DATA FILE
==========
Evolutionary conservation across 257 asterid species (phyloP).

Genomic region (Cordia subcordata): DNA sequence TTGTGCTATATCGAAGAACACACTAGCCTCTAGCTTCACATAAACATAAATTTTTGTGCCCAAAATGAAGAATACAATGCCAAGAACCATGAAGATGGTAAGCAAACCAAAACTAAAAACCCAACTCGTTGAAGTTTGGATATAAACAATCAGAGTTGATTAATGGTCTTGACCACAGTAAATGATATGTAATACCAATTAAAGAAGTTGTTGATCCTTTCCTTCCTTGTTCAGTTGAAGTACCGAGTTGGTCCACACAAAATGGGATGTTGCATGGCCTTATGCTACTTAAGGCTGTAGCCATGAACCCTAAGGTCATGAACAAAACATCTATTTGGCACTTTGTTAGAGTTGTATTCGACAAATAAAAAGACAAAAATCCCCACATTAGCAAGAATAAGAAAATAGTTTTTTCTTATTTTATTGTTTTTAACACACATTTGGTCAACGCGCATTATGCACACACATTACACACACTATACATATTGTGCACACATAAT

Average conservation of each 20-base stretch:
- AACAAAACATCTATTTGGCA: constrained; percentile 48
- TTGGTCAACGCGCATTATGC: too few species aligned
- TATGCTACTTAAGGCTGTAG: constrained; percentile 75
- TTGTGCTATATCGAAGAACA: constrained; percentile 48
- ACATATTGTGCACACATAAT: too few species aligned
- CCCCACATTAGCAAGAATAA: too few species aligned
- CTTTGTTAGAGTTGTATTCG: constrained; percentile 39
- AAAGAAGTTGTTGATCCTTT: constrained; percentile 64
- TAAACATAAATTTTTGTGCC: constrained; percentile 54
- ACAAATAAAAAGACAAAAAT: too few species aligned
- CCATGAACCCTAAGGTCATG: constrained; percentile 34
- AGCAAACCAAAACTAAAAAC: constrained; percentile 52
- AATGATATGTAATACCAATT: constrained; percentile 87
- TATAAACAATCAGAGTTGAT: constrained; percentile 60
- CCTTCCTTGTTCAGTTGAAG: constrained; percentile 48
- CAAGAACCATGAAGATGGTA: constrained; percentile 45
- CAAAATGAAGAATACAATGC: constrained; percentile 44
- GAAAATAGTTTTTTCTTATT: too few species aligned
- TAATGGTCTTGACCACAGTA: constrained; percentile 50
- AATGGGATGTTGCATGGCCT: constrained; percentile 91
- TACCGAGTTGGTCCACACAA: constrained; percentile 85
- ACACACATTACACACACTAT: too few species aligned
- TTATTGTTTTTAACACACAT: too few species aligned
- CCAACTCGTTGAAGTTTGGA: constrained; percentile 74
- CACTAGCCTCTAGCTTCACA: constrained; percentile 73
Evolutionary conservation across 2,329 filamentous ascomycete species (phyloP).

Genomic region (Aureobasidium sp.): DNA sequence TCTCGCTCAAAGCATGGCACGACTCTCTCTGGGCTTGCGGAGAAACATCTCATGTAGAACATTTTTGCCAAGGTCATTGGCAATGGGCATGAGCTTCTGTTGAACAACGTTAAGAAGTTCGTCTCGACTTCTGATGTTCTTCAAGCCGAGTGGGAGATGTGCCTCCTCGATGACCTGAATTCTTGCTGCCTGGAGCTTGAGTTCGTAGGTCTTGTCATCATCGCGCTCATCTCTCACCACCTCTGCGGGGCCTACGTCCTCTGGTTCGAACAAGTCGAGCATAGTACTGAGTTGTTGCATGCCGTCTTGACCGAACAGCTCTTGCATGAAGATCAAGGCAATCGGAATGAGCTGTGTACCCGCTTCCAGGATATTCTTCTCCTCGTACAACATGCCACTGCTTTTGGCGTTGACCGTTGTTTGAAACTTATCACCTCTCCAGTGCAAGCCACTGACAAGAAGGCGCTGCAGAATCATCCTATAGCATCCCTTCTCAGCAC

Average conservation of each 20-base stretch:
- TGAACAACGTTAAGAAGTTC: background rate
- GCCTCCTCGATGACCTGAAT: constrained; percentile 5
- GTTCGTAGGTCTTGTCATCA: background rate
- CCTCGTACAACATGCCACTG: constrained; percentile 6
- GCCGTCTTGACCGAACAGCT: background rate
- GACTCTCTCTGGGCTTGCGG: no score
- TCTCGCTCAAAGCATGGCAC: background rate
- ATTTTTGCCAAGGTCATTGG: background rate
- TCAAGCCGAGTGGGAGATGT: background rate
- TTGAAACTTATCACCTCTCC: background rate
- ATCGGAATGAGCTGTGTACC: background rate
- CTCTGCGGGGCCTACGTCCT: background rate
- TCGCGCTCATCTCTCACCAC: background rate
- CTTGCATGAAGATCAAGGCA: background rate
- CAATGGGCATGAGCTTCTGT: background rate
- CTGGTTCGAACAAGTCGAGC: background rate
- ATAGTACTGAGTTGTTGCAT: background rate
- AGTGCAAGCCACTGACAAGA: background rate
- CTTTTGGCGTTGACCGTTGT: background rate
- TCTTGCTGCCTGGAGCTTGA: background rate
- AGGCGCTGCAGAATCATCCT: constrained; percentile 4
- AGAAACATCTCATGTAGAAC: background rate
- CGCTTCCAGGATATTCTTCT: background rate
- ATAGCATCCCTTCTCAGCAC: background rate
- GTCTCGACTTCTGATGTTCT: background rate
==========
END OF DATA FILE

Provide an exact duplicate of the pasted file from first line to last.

Evolutionary conservation across 257 asterid species (phyloP).

Genomic region (Cordia subcordata): DNA sequence TTGTGCTATATCGAAGAACACACTAGCCTCTAGCTTCACATAAACATAAATTTTTGTGCCCAAAATGAAGAATACAATGCCAAGAACCATGAAGATGGTAAGCAAACCAAAACTAAAAACCCAACTCGTTGAAGTTTGGATATAAACAATCAGAGTTGATTAATGGTCTTGACCACAGTAAATGATATGTAATACCAATTAAAGAAGTTGTTGATCCTTTCCTTCCTTGTTCAGTTGAAGTACCGAGTTGGTCCACACAAAATGGGATGTTGCATGGCCTTATGCTACTTAAGGCTGTAGCCATGAACCCTAAGGTCATGAACAAAACATCTATTTGGCACTTTGTTAGAGTTGTATTCGACAAATAAAAAGACAAAAATCCCCACATTAGCAAGAATAAGAAAATAGTTTTTTCTTATTTTATTGTTTTTAACACACATTTGGTCAACGCGCATTATGCACACACATTACACACACTATACATATTGTGCACACATAAT

Average conservation of each 20-base stretch:
- AACAAAACATCTATTTGGCA: constrained; percentile 48
- TTGGTCAACGCGCATTATGC: too few species aligned
- TATGCTACTTAAGGCTGTAG: constrained; percentile 75
- TTGTGCTATATCGAAGAACA: constrained; percentile 48
- ACATATTGTGCACACATAAT: too few species aligned
- CCCCACATTAGCAAGAATAA: too few species aligned
- CTTTGTTAGAGTTGTATTCG: constrained; percentile 39
- AAAGAAGTTGTTGATCCTTT: constrained; percentile 64
- TAAACATAAATTTTTGTGCC: constrained; percentile 54
- ACAAATAAAAAGACAAAAAT: too few species aligned
- CCATGAACCCTAAGGTCATG: constrained; percentile 34
- AGCAAACCAAAACTAAAAAC: constrained; percentile 52
- AATGATATGTAATACCAATT: constrained; percentile 87
- TATAAACAATCAGAGTTGAT: constrained; percentile 60
- CCTTCCTTGTTCAGTTGAAG: constrained; percentile 48
- CAAGAACCATGAAGATGGTA: constrained; percentile 45
- CAAAATGAAGAATACAATGC: constrained; percentile 44
- GAAAATAGTTTTTTCTTATT: too few species aligned
- TAATGGTCTTGACCACAGTA: constrained; percentile 50
- AATGGGATGTTGCATGGCCT: constrained; percentile 91
- TACCGAGTTGGTCCACACAA: constrained; percentile 85
- ACACACATTACACACACTAT: too few species aligned
- TTATTGTTTTTAACACACAT: too few species aligned
- CCAACTCGTTGAAGTTTGGA: constrained; percentile 74
- CACTAGCCTCTAGCTTCACA: constrained; percentile 73
Evolutionary conservation across 2,329 filamentous ascomycete species (phyloP).

Genomic region (Aureobasidium sp.): DNA sequence TCTCGCTCAAAGCATGGCACGACTCTCTCTGGGCTTGCGGAGAAACATCTCATGTAGAACATTTTTGCCAAGGTCATTGGCAATGGGCATGAGCTTCTGTTGAACAACGTTAAGAAGTTCGTCTCGACTTCTGATGTTCTTCAAGCCGAGTGGGAGATGTGCCTCCTCGATGACCTGAATTCTTGCTGCCTGGAGCTTGAGTTCGTAGGTCTTGTCATCATCGCGCTCATCTCTCACCACCTCTGCGGGGCCTACGTCCTCTGGTTCGAACAAGTCGAGCATAGTACTGAGTTGTTGCATGCCGTCTTGACCGAACAGCTCTTGCATGAAGATCAAGGCAATCGGAATGAGCTGTGTACCCGCTTCCAGGATATTCTTCTCCTCGTACAACATGCCACTGCTTTTGGCGTTGACCGTTGTTTGAAACTTATCACCTCTCCAGTGCAAGCCACTGACAAGAAGGCGCTGCAGAATCATCCTATAGCATCCCTTCTCAGCAC

Average conservation of each 20-base stretch:
- TGAACAACGTTAAGAAGTTC: background rate
- GCCTCCTCGATGACCTGAAT: constrained; percentile 5
- GTTCGTAGGTCTTGTCATCA: background rate
- CCTCGTACAACATGCCACTG: constrained; percentile 6
- GCCGTCTTGACCGAACAGCT: background rate
- GACTCTCTCTGGGCTTGCGG: no score
- TCTCGCTCAAAGCATGGCAC: background rate
- ATTTTTGCCAAGGTCATTGG: background rate
- TCAAGCCGAGTGGGAGATGT: background rate
- TTGAAACTTATCACCTCTCC: background rate
- ATCGGAATGAGCTGTGTACC: background rate
- CTCTGCGGGGCCTACGTCCT: background rate
- TCGCGCTCATCTCTCACCAC: background rate
- CTTGCATGAAGATCAAGGCA: background rate
- CAATGGGCATGAGCTTCTGT: background rate
- CTGGTTCGAACAAGTCGAGC: background rate
- ATAGTACTGAGTTGTTGCAT: background rate
- AGTGCAAGCCACTGACAAGA: background rate
- CTTTTGGCGTTGACCGTTGT: background rate
- TCTTGCTGCCTGGAGCTTGA: background rate
- AGGCGCTGCAGAATCATCCT: constrained; percentile 4
- AGAAACATCTCATGTAGAAC: background rate
- CGCTTCCAGGATATTCTTCT: background rate
- ATAGCATCCCTTCTCAGCAC: background rate
- GTCTCGACTTCTGATGTTCT: background rate